Back to “Won’t Back Down.” One of our Oklahoma State Senators, Sen. David Holt, R-Oklahoma City, wants to introduce a Parent Trigger bill, where a parent with a child in a low-performing school  could take over the school by getting the signatures of 51% of the parents of that school. Then what? Does Maggie Gyllenhaal playing a blue-collar worker, step in and save the day? I can just see the aftermath of that. The parent comes in and says, “Hey, all you teachers are fired! We’re in control now!”  So, who decides what will be taught? Maybe one parent feels that algebra for 2nd graders is important. Another wants everything high tech. Another wants the kids to have a farm and learn to cook. Another wants the kids to read only Shakespeare. Is this really the way to deal with low-performing schools? Who teaches in these schools once the teachers have been thrown out? Are the parents going to quit their jobs and take over? It’s a nice fantasy for a film, but I’d like to know how it would actually work.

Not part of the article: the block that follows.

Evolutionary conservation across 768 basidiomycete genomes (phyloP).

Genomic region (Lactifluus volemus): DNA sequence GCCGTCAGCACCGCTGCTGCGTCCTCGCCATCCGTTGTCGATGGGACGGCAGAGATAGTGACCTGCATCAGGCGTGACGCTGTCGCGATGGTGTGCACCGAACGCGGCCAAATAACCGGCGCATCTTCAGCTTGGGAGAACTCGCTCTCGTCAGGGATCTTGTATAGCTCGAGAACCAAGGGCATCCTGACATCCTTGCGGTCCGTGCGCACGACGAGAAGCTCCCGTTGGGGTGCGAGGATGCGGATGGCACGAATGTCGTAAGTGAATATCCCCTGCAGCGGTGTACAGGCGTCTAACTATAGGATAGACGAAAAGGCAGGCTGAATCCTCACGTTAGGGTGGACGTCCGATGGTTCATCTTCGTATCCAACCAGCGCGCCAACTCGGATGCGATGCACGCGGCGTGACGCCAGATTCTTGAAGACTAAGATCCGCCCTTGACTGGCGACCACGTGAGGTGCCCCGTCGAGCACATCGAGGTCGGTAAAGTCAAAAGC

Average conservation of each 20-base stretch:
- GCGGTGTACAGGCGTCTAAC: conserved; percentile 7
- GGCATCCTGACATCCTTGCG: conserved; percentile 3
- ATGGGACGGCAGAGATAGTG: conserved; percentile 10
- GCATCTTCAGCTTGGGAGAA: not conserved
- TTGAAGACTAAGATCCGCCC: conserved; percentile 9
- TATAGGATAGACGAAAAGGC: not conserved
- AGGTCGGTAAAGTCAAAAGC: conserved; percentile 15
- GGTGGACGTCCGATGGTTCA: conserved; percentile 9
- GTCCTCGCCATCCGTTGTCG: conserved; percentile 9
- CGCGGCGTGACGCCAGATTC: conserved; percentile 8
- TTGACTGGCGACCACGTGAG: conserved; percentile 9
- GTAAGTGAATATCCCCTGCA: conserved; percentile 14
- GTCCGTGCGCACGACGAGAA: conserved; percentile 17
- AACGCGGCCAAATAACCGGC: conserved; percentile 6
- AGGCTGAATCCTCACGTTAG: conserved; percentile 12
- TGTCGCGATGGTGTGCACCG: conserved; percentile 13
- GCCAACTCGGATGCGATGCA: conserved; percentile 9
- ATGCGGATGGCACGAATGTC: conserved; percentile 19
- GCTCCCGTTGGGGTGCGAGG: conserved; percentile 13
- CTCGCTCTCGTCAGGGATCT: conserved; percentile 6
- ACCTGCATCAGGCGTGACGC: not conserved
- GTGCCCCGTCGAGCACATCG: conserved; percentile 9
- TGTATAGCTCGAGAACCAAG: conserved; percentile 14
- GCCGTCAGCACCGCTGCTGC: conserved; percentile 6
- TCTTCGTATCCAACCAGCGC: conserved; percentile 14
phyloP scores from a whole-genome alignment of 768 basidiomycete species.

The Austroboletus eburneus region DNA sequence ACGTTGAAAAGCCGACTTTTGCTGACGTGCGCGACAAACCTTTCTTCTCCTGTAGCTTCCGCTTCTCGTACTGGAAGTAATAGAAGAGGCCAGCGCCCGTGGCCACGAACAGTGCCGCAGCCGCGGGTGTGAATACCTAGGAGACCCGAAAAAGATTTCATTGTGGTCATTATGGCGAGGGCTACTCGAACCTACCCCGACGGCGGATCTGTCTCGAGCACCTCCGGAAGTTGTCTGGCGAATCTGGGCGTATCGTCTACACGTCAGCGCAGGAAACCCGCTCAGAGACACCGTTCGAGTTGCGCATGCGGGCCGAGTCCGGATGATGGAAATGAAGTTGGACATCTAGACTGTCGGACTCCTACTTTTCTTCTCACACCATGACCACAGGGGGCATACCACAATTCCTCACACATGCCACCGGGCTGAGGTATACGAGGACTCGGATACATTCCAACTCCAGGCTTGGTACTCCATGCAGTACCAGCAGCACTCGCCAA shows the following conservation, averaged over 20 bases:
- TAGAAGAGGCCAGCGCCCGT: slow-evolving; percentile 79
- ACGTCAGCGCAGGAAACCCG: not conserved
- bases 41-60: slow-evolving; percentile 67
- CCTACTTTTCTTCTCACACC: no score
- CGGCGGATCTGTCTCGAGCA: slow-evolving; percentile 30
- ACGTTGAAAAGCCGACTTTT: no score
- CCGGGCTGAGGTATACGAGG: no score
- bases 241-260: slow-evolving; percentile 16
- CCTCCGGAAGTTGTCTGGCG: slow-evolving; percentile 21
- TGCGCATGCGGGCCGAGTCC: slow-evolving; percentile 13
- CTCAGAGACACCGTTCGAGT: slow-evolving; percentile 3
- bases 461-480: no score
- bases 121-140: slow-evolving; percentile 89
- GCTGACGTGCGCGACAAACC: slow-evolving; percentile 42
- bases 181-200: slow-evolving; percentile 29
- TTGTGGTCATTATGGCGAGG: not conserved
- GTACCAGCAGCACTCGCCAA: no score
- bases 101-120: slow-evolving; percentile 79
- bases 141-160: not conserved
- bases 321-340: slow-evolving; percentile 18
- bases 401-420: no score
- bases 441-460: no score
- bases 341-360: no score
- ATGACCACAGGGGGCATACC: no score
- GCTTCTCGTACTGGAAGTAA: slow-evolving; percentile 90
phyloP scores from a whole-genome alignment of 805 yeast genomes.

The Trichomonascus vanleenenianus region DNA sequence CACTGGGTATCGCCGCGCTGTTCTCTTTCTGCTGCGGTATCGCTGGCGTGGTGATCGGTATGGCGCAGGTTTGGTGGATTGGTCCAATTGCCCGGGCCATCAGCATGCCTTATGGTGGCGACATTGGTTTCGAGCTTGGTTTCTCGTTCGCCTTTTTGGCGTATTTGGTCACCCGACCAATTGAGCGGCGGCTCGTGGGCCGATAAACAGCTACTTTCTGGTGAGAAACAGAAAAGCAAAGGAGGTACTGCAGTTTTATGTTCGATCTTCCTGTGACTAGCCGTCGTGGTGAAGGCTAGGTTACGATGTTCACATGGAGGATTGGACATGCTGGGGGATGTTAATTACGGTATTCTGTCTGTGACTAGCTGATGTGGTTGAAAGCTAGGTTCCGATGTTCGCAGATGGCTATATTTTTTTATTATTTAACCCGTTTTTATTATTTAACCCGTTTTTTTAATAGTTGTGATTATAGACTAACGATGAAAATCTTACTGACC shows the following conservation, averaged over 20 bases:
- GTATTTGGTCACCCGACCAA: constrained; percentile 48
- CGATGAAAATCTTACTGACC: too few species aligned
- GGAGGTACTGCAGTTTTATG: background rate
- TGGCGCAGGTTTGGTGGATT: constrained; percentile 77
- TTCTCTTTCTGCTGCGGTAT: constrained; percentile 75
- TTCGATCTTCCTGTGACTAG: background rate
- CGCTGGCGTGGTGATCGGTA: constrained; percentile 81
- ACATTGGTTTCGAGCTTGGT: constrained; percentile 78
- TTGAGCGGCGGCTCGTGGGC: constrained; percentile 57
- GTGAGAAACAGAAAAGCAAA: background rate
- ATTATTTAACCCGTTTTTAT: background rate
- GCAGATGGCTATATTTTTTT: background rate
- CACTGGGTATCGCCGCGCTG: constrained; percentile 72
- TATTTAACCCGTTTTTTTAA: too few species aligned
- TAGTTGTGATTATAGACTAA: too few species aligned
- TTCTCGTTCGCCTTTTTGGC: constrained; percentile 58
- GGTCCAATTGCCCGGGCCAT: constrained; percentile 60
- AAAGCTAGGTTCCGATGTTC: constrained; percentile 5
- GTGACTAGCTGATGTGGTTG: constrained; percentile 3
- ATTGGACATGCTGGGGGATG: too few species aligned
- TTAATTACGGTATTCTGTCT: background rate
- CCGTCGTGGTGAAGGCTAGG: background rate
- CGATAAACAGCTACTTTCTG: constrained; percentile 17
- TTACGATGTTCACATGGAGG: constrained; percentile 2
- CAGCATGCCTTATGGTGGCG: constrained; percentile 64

I’m not against school reform or accountability. But can’t we be serious? Are there bad teachers? Yes. But there are also many, many good ones. What about treating teachers as professionals? What about getting special services in schools that need them? Smaller classes. Better trained teachers. More counselors. More social services where kids need them. And, if the Legislature wants to impose “reforms” on schools, then the Legislature should also fund them. Unfunded mandates only set up schools for failure.